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Archive for January 18th, 2009

babynurse2

You’d think I would have a category titled “boobs” on my site, here, you know, for easy browsing.

But I don’t.

Sorry.

Anyway, I was conversing with someone recently about flat ones. Flat boobs, that is.

I was always flat chested, and self conscious of it. I think I wore my first bra when I went to college, merely because it was cold in the midwest and I didn’t want to nip out…I was from Southern California and the warmer weather didn’t really cause that.

My mom always had awesome boobs. I remember when I was out of college, I finally gathered the nerve to ask her, after she made mention about how flat chested she was when she was a teenager, HOW ON EARTH DID YOU END UP WITH THOSE?

Turns out, she got big ones after having babies.

Now, listen here. My mother didn’t breast feed my sister or me, and we turned out pretty normal I think. And I have this theory that it is because of that, my mother has great boobs.

So I gave birth to Red. I HATED breast feeding. It hurt for the first six weeks, all fifty-four times a day I had to feed the  little sucker.  At five months, I had to leave her behind when there was a family emergency, and thankfully she would take a bottle. On the plane on a midnight flight, I was sitting there with this horrible pump up under my shirt, pumping away. Every few hours I had to “pump and dump”, since there was no way I was carrying the milk around in a cooler, in another time zone, and then back across the country on the plane home, days later.

I will backtrack to say that when I first had Red, I found myself in the hospital bed with a wailing redhead beside me, dying for milk. Seven nurses were grabbing my breasts and giving me advice on how to get her little mouth around my nipple properly. My co-workers who had come to visit and bring presents, were waiting in the hall for me. (because you just can’t let your Vice President Boss from a very corporate world, see you breast feed). I decided right there I was not going to breast feed.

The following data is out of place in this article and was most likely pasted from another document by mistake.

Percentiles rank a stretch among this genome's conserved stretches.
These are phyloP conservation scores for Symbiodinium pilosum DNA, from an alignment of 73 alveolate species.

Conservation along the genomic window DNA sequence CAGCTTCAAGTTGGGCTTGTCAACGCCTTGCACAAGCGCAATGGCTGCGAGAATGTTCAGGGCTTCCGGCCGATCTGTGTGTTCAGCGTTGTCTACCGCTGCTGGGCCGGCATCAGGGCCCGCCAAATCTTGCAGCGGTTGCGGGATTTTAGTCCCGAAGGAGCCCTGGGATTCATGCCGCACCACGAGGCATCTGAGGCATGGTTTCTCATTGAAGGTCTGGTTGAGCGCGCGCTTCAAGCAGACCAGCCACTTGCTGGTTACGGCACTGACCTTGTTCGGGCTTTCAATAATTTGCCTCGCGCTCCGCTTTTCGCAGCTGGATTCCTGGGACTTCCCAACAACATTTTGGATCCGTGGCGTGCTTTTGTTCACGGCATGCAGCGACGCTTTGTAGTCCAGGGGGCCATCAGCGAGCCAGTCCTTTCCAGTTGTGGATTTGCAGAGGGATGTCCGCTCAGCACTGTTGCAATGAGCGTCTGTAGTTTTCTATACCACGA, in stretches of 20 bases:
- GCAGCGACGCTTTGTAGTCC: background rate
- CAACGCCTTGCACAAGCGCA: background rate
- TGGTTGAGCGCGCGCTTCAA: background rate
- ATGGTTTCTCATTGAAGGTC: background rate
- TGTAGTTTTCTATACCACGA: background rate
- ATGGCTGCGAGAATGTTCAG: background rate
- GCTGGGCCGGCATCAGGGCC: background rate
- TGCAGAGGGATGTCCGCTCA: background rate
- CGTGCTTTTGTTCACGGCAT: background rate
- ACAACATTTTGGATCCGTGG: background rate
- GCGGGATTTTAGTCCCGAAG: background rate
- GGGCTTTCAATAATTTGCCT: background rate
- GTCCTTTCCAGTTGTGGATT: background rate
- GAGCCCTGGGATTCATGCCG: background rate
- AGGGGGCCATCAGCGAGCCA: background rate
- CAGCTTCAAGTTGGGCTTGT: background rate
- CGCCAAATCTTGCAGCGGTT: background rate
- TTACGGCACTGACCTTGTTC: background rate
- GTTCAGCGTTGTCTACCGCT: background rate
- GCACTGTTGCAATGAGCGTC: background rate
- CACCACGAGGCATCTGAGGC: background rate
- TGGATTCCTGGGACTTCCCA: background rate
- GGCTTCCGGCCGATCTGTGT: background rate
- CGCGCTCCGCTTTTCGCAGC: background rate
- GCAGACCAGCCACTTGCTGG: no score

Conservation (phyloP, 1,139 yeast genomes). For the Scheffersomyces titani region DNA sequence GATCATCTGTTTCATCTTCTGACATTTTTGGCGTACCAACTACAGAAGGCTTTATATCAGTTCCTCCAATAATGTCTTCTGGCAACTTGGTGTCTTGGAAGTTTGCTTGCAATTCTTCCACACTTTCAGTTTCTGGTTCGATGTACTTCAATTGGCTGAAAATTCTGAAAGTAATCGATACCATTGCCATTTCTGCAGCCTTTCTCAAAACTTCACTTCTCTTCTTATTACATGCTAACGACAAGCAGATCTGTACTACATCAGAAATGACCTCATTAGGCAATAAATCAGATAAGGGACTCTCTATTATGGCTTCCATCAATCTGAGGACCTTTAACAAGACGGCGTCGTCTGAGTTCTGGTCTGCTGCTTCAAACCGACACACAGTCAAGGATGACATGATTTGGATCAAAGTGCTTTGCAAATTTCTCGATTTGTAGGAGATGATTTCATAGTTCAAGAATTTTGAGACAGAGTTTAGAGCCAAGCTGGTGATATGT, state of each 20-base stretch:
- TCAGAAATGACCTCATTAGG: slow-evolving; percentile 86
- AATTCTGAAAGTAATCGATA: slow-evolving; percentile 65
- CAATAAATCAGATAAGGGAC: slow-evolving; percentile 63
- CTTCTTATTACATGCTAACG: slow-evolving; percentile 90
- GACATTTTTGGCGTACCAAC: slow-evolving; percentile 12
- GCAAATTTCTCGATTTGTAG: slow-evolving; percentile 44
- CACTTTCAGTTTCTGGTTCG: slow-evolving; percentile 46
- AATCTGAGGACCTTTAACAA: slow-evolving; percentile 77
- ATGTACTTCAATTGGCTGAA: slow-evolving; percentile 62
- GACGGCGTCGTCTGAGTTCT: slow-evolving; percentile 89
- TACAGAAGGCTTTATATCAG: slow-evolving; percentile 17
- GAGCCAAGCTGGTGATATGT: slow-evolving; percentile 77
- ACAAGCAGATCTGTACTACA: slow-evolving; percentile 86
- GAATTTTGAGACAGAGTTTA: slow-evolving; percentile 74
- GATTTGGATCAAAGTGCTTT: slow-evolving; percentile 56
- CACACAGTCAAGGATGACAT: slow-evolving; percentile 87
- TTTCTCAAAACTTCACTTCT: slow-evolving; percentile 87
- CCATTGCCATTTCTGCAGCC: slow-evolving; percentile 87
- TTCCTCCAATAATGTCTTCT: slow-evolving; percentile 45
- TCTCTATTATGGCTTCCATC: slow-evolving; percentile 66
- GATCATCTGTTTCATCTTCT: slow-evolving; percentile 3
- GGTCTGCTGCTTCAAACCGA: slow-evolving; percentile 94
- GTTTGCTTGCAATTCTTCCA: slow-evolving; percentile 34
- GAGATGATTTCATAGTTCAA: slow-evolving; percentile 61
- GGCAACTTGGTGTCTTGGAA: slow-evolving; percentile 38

Then in came the forces. THE MOTHER IN LAW gave me a lecture. As did the four sisters-in-law. As did my-husband-at-the-time. Lectures about a breast fed kid’s IQ compared to a non-breast fed kid’s IQ were thrown out. And statistics on MCAS scores, and reading comprehension. I do believe at some point, I heard “if she isn’t breast fed, she’ll get DIVORCED.”

So, I kept at it. I kept breast feeding until the pain finally went away. Until I stopped sweating and crying, every time she latched on.

But then, that trip, the trip where I was pumping and dumping. Well, I got home from that trip and she just felt she liked the bottle better than breast feeding.

So I gave it up.

And things were happy.

When Blue came along, I did start breast feeding her. Figuring that out was much easier, seeing that I had done it with Red for six months. The problem was that she never seemed to get enough, so I was feeding her every 45 minutes or so….but the bigger problem was that she had a very jealous-not-quite-two-year-old-redheaded-sister, who would stalk right up to us, coo and sigh and whisper sweet love in our ears and then reel back and wack her with all her might on the face.

So. 

That was the end of that.

And then we went right to the bottle with formula. I mean, I didn’t even stop at pumping. I was done with my breasts. Done, I say.

Even to this day, I can’t help but notice that every woman I know who has breast fed the hell out of their boobs, are sagging down to their crotch. If I see a saggy droopy out of shape-boobs woman, I bet I could ask her, “how many years did you breast feed?” And they would probably say they breast fed every one of their four children for two years…which means, they had a babe sucking on them for a cumulative of EIGHT YEARS.

That’s cause for some serious damage.

I’m not saying that breast feeding is the only cause for saggy boobs. But I am saying, if you breast fed, your boobs are likely to sag, say, more than someone who didn’t. Or someone who tried and didn’t do it for too long.  And perhaps, more than someone who started out flat in the first place. 

Thankfully, what rang true for my mom, rang true for me, despite my short bout with nursing my girls. When I’m eighty, I likely will not be gathering ’em up in a bra like a hammock before I start my day.

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